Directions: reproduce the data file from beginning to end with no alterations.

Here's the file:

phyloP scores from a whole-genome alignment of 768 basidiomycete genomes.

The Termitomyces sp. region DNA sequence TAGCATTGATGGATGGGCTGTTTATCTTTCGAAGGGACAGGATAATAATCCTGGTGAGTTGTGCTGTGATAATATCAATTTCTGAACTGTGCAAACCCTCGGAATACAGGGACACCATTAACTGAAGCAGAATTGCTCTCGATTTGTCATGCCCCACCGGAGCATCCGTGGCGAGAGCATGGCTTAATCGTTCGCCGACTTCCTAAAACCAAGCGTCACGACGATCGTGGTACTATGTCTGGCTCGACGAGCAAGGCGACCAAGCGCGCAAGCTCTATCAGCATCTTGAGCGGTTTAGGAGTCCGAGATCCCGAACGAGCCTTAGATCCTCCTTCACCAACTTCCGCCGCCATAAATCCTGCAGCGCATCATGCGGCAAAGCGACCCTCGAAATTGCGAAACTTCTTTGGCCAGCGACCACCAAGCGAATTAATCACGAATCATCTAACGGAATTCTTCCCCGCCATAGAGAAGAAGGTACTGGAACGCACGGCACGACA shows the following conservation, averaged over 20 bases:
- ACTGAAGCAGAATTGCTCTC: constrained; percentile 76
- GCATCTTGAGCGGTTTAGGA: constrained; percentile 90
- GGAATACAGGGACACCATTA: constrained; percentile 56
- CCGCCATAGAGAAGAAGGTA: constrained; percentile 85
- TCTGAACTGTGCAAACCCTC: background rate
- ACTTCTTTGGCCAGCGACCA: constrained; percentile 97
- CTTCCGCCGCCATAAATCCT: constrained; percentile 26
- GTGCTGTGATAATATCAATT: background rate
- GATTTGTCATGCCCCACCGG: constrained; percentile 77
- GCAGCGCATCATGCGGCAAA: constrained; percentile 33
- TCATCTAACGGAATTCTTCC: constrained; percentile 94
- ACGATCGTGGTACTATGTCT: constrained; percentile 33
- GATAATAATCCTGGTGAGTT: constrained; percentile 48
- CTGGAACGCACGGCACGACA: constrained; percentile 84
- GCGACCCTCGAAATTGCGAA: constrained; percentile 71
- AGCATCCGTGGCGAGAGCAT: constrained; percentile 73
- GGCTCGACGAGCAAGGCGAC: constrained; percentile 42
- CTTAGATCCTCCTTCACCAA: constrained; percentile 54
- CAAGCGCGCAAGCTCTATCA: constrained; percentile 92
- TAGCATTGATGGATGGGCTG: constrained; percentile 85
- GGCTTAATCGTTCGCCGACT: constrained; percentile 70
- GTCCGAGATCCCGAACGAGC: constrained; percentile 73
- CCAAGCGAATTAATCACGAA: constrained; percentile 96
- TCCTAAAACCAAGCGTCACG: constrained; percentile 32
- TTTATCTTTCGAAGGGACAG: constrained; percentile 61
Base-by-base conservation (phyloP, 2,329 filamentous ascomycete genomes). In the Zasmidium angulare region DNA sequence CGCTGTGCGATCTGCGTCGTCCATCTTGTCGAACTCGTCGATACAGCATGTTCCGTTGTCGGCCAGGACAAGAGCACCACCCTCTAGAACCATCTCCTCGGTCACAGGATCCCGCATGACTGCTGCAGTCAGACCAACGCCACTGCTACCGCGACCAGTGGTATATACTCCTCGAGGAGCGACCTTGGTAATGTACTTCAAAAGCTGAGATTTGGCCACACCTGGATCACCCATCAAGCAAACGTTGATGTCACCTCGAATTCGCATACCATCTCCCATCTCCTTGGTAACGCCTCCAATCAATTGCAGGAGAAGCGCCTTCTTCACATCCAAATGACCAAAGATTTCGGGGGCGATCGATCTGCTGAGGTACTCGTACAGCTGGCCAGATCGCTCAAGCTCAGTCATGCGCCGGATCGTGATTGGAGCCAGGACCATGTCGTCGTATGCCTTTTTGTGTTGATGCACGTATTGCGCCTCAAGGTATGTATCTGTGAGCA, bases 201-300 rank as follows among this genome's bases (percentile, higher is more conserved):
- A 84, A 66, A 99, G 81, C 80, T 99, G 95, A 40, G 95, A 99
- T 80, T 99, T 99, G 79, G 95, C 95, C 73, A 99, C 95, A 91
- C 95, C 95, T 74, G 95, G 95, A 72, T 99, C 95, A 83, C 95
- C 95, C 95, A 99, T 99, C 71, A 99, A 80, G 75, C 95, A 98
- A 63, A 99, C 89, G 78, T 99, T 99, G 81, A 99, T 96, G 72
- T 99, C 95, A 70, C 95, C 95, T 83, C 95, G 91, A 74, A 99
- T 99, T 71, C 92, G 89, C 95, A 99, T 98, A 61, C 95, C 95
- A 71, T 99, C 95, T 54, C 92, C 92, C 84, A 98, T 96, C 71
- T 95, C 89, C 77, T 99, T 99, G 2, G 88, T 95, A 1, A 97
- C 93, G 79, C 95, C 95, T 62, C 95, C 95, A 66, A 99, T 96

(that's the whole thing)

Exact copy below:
phyloP scores from a whole-genome alignment of 768 basidiomycete genomes.

The Termitomyces sp. region DNA sequence TAGCATTGATGGATGGGCTGTTTATCTTTCGAAGGGACAGGATAATAATCCTGGTGAGTTGTGCTGTGATAATATCAATTTCTGAACTGTGCAAACCCTCGGAATACAGGGACACCATTAACTGAAGCAGAATTGCTCTCGATTTGTCATGCCCCACCGGAGCATCCGTGGCGAGAGCATGGCTTAATCGTTCGCCGACTTCCTAAAACCAAGCGTCACGACGATCGTGGTACTATGTCTGGCTCGACGAGCAAGGCGACCAAGCGCGCAAGCTCTATCAGCATCTTGAGCGGTTTAGGAGTCCGAGATCCCGAACGAGCCTTAGATCCTCCTTCACCAACTTCCGCCGCCATAAATCCTGCAGCGCATCATGCGGCAAAGCGACCCTCGAAATTGCGAAACTTCTTTGGCCAGCGACCACCAAGCGAATTAATCACGAATCATCTAACGGAATTCTTCCCCGCCATAGAGAAGAAGGTACTGGAACGCACGGCACGACA shows the following conservation, averaged over 20 bases:
- ACTGAAGCAGAATTGCTCTC: constrained; percentile 76
- GCATCTTGAGCGGTTTAGGA: constrained; percentile 90
- GGAATACAGGGACACCATTA: constrained; percentile 56
- CCGCCATAGAGAAGAAGGTA: constrained; percentile 85
- TCTGAACTGTGCAAACCCTC: background rate
- ACTTCTTTGGCCAGCGACCA: constrained; percentile 97
- CTTCCGCCGCCATAAATCCT: constrained; percentile 26
- GTGCTGTGATAATATCAATT: background rate
- GATTTGTCATGCCCCACCGG: constrained; percentile 77
- GCAGCGCATCATGCGGCAAA: constrained; percentile 33
- TCATCTAACGGAATTCTTCC: constrained; percentile 94
- ACGATCGTGGTACTATGTCT: constrained; percentile 33
- GATAATAATCCTGGTGAGTT: constrained; percentile 48
- CTGGAACGCACGGCACGACA: constrained; percentile 84
- GCGACCCTCGAAATTGCGAA: constrained; percentile 71
- AGCATCCGTGGCGAGAGCAT: constrained; percentile 73
- GGCTCGACGAGCAAGGCGAC: constrained; percentile 42
- CTTAGATCCTCCTTCACCAA: constrained; percentile 54
- CAAGCGCGCAAGCTCTATCA: constrained; percentile 92
- TAGCATTGATGGATGGGCTG: constrained; percentile 85
- GGCTTAATCGTTCGCCGACT: constrained; percentile 70
- GTCCGAGATCCCGAACGAGC: constrained; percentile 73
- CCAAGCGAATTAATCACGAA: constrained; percentile 96
- TCCTAAAACCAAGCGTCACG: constrained; percentile 32
- TTTATCTTTCGAAGGGACAG: constrained; percentile 61
Base-by-base conservation (phyloP, 2,329 filamentous ascomycete genomes). In the Zasmidium angulare region DNA sequence CGCTGTGCGATCTGCGTCGTCCATCTTGTCGAACTCGTCGATACAGCATGTTCCGTTGTCGGCCAGGACAAGAGCACCACCCTCTAGAACCATCTCCTCGGTCACAGGATCCCGCATGACTGCTGCAGTCAGACCAACGCCACTGCTACCGCGACCAGTGGTATATACTCCTCGAGGAGCGACCTTGGTAATGTACTTCAAAAGCTGAGATTTGGCCACACCTGGATCACCCATCAAGCAAACGTTGATGTCACCTCGAATTCGCATACCATCTCCCATCTCCTTGGTAACGCCTCCAATCAATTGCAGGAGAAGCGCCTTCTTCACATCCAAATGACCAAAGATTTCGGGGGCGATCGATCTGCTGAGGTACTCGTACAGCTGGCCAGATCGCTCAAGCTCAGTCATGCGCCGGATCGTGATTGGAGCCAGGACCATGTCGTCGTATGCCTTTTTGTGTTGATGCACGTATTGCGCCTCAAGGTATGTATCTGTGAGCA, bases 201-300 rank as follows among this genome's bases (percentile, higher is more conserved):
- A 84, A 66, A 99, G 81, C 80, T 99, G 95, A 40, G 95, A 99
- T 80, T 99, T 99, G 79, G 95, C 95, C 73, A 99, C 95, A 91
- C 95, C 95, T 74, G 95, G 95, A 72, T 99, C 95, A 83, C 95
- C 95, C 95, A 99, T 99, C 71, A 99, A 80, G 75, C 95, A 98
- A 63, A 99, C 89, G 78, T 99, T 99, G 81, A 99, T 96, G 72
- T 99, C 95, A 70, C 95, C 95, T 83, C 95, G 91, A 74, A 99
- T 99, T 71, C 92, G 89, C 95, A 99, T 98, A 61, C 95, C 95
- A 71, T 99, C 95, T 54, C 92, C 92, C 84, A 98, T 96, C 71
- T 95, C 89, C 77, T 99, T 99, G 2, G 88, T 95, A 1, A 97
- C 93, G 79, C 95, C 95, T 62, C 95, C 95, A 66, A 99, T 96